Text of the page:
How to Change the Thermostat in a Subaru Foresterby Dan Ferrell
The thermostat on your Subaru Forester helps control engine temperature by allowing coolant to circulate when the engine is hot, and reducing coolant circulation when the engine is cold. This keeps the engine operating within a predetermined temperature range. However, the thermostat unit may fail after years of service, allowing the engine to over heat or keeping it under operating temperature. When this happens, you can replace the thermostat with a few tools you might already have in your toolbox and following these steps.
Removing the Thermostat
Open the hood and place a drain pan under the radiator drain valve.
Remove the radiator cap.
Open the radiator valve and let the coolant from the radiator drain.
Close the radiator valve once the coolant has finished draining.
Raise the front of the vehicle using a floor jack and safely support it on two jack stands.
Remove the engine under cover using a wrench or ratchet and socket.
Disconnect the lower radiator hose from the thermostat housing on the engine side using a pair of rib joint pliers, Phillips screwdriver or ratchet and socket, depending on type of clamp used on your particular model.
Unscrew the two thermostat housing mounting bolts using a ratchet and socket.
Remove the thermostat housing and thermostat unit from the vehicle.
Installing the Thermostat
Clean the thermostat housing and engine mating surfaces using a soft brush to avoid damaging the surfaces.
Set the new thermostat in place along with a new rubber ring. Make sure the thermostat spring points towards the engine and the jiggle pin faces upward.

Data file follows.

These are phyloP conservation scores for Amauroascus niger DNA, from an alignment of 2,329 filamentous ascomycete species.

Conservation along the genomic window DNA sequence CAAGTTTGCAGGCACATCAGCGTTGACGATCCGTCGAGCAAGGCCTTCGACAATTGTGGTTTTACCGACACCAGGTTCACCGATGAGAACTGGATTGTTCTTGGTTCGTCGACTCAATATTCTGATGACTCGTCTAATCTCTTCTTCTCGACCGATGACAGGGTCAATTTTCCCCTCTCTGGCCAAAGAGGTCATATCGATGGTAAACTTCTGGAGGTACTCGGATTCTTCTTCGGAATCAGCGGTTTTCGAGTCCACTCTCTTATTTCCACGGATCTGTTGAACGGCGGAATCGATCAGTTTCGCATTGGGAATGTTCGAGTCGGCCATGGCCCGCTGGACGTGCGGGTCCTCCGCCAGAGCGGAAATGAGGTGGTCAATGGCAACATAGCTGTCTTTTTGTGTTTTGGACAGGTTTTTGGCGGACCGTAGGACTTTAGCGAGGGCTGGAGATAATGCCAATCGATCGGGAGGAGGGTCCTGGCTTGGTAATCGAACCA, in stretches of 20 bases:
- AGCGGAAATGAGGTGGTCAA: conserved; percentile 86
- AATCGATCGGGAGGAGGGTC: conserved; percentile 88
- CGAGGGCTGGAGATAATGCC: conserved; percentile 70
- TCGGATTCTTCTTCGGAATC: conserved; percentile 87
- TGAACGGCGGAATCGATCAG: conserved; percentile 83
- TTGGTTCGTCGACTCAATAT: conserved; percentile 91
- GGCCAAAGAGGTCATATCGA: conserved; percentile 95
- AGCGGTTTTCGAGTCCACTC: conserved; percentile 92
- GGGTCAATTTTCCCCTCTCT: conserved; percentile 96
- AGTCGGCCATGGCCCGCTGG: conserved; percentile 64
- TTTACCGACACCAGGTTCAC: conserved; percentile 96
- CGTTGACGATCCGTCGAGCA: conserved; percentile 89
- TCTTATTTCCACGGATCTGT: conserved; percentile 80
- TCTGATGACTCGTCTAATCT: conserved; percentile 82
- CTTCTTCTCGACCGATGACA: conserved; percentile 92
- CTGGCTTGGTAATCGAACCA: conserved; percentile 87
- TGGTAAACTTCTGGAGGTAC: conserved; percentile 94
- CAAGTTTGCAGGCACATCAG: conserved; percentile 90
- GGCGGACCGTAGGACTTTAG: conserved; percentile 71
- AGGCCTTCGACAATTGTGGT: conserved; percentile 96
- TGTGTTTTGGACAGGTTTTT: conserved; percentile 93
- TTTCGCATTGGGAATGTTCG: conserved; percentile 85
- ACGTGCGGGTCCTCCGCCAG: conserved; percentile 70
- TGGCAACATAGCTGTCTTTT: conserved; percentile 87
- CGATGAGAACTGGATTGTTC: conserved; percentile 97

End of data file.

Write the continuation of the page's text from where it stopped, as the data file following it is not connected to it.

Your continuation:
Install the thermostat housing and start the two mounting bolts by hand to avoid damage to the threads.
Tighten the bolts using a ratchet and socket.
Install the lower radiator hose on the thermostat housing and tighten the clamp using a pair of rib joint pliers, Phillips screwdriver or ratchet and socket, depending on type of clamp used on your particular model.
Replace the engine under cover using a ratchet and socket.
Lower the vehicle.
Refill the cooling system with 50 percent water and 50 percent new anti-freeze. Pour the coolant through the radiator neck using a funnel if necessary.
Replace the radiator cap.
Refill the coolant reservoir with coolant, bringing the level between the Low and Full marks.
Start the engine and let it idle for about three minutes to bring the engine to operating temperature.
Check the coolant reservoir level and add if necessary to bring the level between the Low and Full marks.
Turn off the engine.
Things You'll Need
- Drain pan
- Floor jack
- 2 jack stands
- Soft brush
- New thermostat rubber ring
- New anti-freeze
- Always store coolant in a closed container and dispose of it properly. The sweet taste of ethylene glycol in antifreeze may attract cats, dogs and even young kids with fatal results. Removing the radiator or coolant reservoir cap in a hot engine may blow coolant out and cause severe burns or injuries. Makes sure the coolant is under low temperature before removing the radiator or reservoir tank cap.
Since 2003 Dan Ferrell has contributed general and consumer-oriented news to television and the Web. His work has appeared in Texas, New Mexico and Miami and on various websites. Ferrell is a certified automation and control technician from the Advanced Technology Center in El Paso, Texas.